Smallville may be fictional, but the names of these Kansas cities highlight the ‘ville

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Smallville” is Superman’s fictional Kansas hometown.

“Stubbville” is the Sunflower State city where Steve Martin’s and John Candy’s characters catch a train after a frigid ride in the back of a pickup in “Planes, Trains and Automobiles.”

That’s reel life.

In real life, Kansas communities with names that end in ‘ville” are pretty common.

In celebration of Kansas Day, here are the 25 incorporated Sunflower State cities identified in U.S. Census records as having names that end in “ville,” listed in order of population, plus one in Nemaha County that’s unincorporated but nevertheless has 182 people.

The list doesn’t include “Larryville,” a common nickname for Lawrence, or “Aggieville,” the Manhattan bar district.

1. Haysville

Haysville, which the 2020 U.S. Census says has a population of 11,262, is in Sedgwick County in south-central Kansas. The city is named after its founder, W.W. Hays. It has been called the “Peach Capital of Kansas,” though peach production there has waned.

2. Coffeyville

Coffeyville, population 8,826, is in Montgomery County in southeast Kansas. It is named after Col. James A. Coffey, an early trader in the area. Coffeyville is perhaps best known as the place where the Dalton Gang met its demise when it tried to rob two banks at once in 1892.

3. Edwardsville

Edwardsville, population 4,717, is in Wyandotte County in southeast Kansas. It is named after John H. Edwards, a railroad employee, who later was a justice of the peace and state senator from Ellis County.

4. Marysville

Marysville, population 3,447, is the county seat of Marshall County in northeast Kansas. It is named after Mary Marshall, the wife of Francis J. “Frank” Marshall, an early trader in the area.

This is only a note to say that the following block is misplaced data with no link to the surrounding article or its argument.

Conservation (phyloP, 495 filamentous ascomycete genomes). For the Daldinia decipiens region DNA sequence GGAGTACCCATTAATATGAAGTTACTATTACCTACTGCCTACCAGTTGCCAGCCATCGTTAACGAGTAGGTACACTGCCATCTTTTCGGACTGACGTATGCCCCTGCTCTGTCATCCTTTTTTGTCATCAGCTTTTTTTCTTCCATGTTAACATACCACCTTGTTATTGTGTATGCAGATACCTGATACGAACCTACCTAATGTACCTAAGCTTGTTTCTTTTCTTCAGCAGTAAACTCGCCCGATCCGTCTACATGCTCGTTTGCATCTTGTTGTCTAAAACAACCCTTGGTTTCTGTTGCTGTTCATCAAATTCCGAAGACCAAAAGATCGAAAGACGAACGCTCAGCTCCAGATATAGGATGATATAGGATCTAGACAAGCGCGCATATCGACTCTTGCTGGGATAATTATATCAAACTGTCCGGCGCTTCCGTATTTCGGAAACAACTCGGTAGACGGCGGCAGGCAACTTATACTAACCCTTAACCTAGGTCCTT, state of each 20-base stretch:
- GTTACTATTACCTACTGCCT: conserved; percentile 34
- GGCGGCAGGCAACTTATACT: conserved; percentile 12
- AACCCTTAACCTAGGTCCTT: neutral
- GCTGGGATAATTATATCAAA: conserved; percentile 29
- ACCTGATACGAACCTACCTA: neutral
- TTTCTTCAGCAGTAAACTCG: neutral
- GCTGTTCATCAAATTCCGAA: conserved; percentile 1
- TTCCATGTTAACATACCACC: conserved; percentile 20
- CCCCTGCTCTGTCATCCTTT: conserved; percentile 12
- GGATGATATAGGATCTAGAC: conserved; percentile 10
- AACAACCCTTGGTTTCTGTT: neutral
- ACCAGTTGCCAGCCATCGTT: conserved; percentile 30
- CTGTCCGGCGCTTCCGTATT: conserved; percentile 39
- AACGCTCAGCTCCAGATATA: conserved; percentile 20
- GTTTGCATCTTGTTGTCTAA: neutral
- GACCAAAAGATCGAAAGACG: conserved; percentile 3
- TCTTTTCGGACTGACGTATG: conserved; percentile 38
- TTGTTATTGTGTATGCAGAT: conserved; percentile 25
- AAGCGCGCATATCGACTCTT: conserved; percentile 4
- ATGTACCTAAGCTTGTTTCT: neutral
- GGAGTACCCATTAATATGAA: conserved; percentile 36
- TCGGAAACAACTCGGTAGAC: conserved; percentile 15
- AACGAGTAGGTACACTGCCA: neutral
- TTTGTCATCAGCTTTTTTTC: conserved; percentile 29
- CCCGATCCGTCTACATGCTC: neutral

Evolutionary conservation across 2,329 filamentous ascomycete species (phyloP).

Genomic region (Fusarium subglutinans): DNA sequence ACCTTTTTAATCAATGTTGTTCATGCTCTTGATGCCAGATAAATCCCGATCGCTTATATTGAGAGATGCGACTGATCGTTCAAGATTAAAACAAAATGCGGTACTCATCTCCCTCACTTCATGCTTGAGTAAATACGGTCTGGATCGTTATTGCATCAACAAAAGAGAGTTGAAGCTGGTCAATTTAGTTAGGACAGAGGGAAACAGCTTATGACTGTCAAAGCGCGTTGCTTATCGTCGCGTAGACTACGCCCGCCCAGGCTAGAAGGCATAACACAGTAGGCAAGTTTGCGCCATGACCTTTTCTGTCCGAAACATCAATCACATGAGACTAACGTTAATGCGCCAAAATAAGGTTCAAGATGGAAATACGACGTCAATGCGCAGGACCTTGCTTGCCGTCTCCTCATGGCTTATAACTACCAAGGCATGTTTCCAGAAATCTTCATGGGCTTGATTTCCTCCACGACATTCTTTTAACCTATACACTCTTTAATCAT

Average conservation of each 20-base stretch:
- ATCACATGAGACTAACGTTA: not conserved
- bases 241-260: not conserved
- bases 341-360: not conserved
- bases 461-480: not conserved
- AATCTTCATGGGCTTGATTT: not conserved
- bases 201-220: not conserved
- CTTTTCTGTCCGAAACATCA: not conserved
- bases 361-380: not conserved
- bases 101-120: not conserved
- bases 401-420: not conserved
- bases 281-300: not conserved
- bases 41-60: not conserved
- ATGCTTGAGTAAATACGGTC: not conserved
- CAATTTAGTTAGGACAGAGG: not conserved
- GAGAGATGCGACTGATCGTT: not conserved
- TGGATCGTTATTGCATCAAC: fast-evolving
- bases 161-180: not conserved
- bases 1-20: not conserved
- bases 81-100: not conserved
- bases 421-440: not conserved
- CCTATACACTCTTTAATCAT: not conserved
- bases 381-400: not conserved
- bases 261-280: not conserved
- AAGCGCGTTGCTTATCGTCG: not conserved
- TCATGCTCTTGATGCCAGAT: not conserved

5. Belleville

Belleville, population 2,007, is the county seat of Republic County in northern Kansas. It is named after Arabelle Tutton, the wife of one of the city’s founding fathers, A.B. Tutton.

6. Wellsville

Wellsville, population 1,953, is in Franklin County in east-central Kansas. It is named after D.L. Wells, a railroad construction engineer.

7. Plainville

Plainville, population 1,746, is in Rooks County in north-central Kansas. Its name reflects its setting upon the Kansas plains.

8. Rossville

Rossville, population 1,105, is in northwest Shawnee County in northeast Kansas. It is named after William W. Ross, a Kansas reporter, according to the city’s Facebook site.

9. Spearville

Spearville, population 791, is in Ford County in southwest Kansas. It is named after Alden H. Speare, a railroad official who was president of the town company. The city’s name appeared as both “Spearville” and “Speareville” until the 1890s, which local newspaper editors agreed to use the former spelling.

10. Waterville

Waterville, population 658, is in Marshall County in northeast Kansas. It is named after Waterville, Maine, the home of an official for a railroad that was built through the community.

11. Nortonville

Nortonville, population 601, is in Jefferson County in northeast Kansas. It is named after T.L. Norton, a supervisor on the crew that built a railroad through the area.

12. Macksville

Macksville, population 471, is in Stafford County in central Kansas. It is named after George Mack, the first postmaster of Stafford County.

13. Leonardville

Leonardville, population 432, is in Riley County in northeast Kansas. It is named after Leonard T. Smith, a railroad official.

14. Brookville

Brookville, population 247, is in Saline County in north-central Kansas.

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